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Re: Custom dynamic properties

From: Paul Duffin <pduffin@volantis.com>
Date: Fri, 17 Sep 2010 11:34:05 -0600 (MDT)
To: "Tab Atkins Jr." <jackalmage@gmail.com>
Cc: www-style <www-style@w3.org>
Message-ID: <576631898.18159.1284744845312.JavaMail.root@zimbra.volantis.com>
Given that HTML has no namespace support I had not considered using attributes and attribute selectors due to the chance of clashing with a built in or extension attribute. I had not considered the data-* attributes which are frankly a poor substitute for a proper namespace mechanism but it is sufficient.

I am also concerned that there is some difference between the behaviour of a pseudo class selector and an attribute selector. Otherwise, what was the point of adding the :enabled and :disabled pseudo classes when you could do that with attribute selectors and the disabled attribute.

----- Original Message -----
> On Fri, Sep 17, 2010 at 7:20 AM, Paul Duffin <pduffin@volantis.com>
> wrote:
> > This is probably not something that CSS can define on its own and it
> > is difficult to see in which specification it will fit but I think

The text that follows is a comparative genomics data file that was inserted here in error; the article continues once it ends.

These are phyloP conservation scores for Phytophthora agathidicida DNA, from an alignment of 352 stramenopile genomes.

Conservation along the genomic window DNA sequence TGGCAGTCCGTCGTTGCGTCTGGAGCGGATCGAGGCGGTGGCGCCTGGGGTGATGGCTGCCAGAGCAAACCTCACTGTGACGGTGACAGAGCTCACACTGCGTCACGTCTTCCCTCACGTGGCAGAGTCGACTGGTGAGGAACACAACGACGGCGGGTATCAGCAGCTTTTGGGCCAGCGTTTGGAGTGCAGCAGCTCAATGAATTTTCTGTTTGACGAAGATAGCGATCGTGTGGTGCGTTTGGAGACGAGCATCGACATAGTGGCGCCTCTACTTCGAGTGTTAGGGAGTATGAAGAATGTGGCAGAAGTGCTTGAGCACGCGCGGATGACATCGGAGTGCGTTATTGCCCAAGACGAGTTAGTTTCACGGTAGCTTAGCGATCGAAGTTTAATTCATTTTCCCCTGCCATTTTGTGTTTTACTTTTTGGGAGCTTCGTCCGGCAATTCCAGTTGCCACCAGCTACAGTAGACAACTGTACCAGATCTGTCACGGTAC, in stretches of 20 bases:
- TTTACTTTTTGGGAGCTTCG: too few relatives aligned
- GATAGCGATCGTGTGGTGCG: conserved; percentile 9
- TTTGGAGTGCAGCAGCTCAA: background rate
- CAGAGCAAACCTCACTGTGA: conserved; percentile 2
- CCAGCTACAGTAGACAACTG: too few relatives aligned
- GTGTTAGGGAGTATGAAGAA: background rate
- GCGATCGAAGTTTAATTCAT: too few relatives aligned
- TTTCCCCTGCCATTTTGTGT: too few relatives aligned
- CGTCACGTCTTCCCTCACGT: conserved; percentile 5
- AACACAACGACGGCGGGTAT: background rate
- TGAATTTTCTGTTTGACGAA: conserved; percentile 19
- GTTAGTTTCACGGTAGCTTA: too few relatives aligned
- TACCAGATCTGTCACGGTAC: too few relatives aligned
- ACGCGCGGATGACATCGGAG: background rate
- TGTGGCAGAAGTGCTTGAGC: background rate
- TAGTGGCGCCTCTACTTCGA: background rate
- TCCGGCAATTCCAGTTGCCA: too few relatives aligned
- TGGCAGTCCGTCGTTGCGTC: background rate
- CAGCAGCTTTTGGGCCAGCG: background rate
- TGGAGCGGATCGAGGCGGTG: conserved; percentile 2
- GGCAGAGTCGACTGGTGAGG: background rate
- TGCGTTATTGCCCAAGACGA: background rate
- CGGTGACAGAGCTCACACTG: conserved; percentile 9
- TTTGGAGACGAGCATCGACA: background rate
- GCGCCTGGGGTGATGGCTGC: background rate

> > that it would be a really useful piece of functionality.
> > This would require the following:
> > * CSS - Support for custom pseudo classes (see previous email about
> > extending namespace usage).
> > * HTML - Support for custom properties on elements, each allowable
> > value of the property would be bound to a specific pseudo class.
> > * ? - Something would have to define the mapping between the two.
> >
> > Of course, HTML is not the only markup language to use CSS for
> > styling. SVG and any others would also need to define custom
> > properties, so maybe it is a more general function of DOM.
> >
> > To give a concrete example, lets say that I have a 3 state button
> > then I could do something like:
> >
> > @namespace tri http://tri.button/
> > @dynamic-property {
> >    name: tristate;
> >    type: integer;
> >    tri|on: 0;
> >    tri|off: 1;
> >    tri|unknown: 2;
> > }
> >
> > .button:tri|on {color: black; background: white}
> > .button:tri|off {color: white; background: black}
> > .button:tri|unknown {color: red}
> >
> > In HTML I would use:
> >
> > <input ..... id="button1" class="button" initial-states="tri:on"/>
> >
> > The initial-states attribute would set the initial value of the
> > property during loading, so that the page looks correct before any
> > JavaScript is run.
> >
> > In JavaScript I would do the following to change state:
> >
> > var button = ...get button1 by id.
> > button.tristate = 2;
> 
> Francois is correct - this can already be done in HTML (by using the
> data-* set of attributes intended for custom data) and in XML-based
> languages (by either using language-specific features or using
> attributes in a custom namespace).
> 
> <button data-tristate=on>button!</button>
> <style>
> button[data-tristate='on'] { color: black; background: white; }
> ...etc...
> </style>
> 
> ~TJ
Received on Friday, 17 September 2010 17:34:38 GMT

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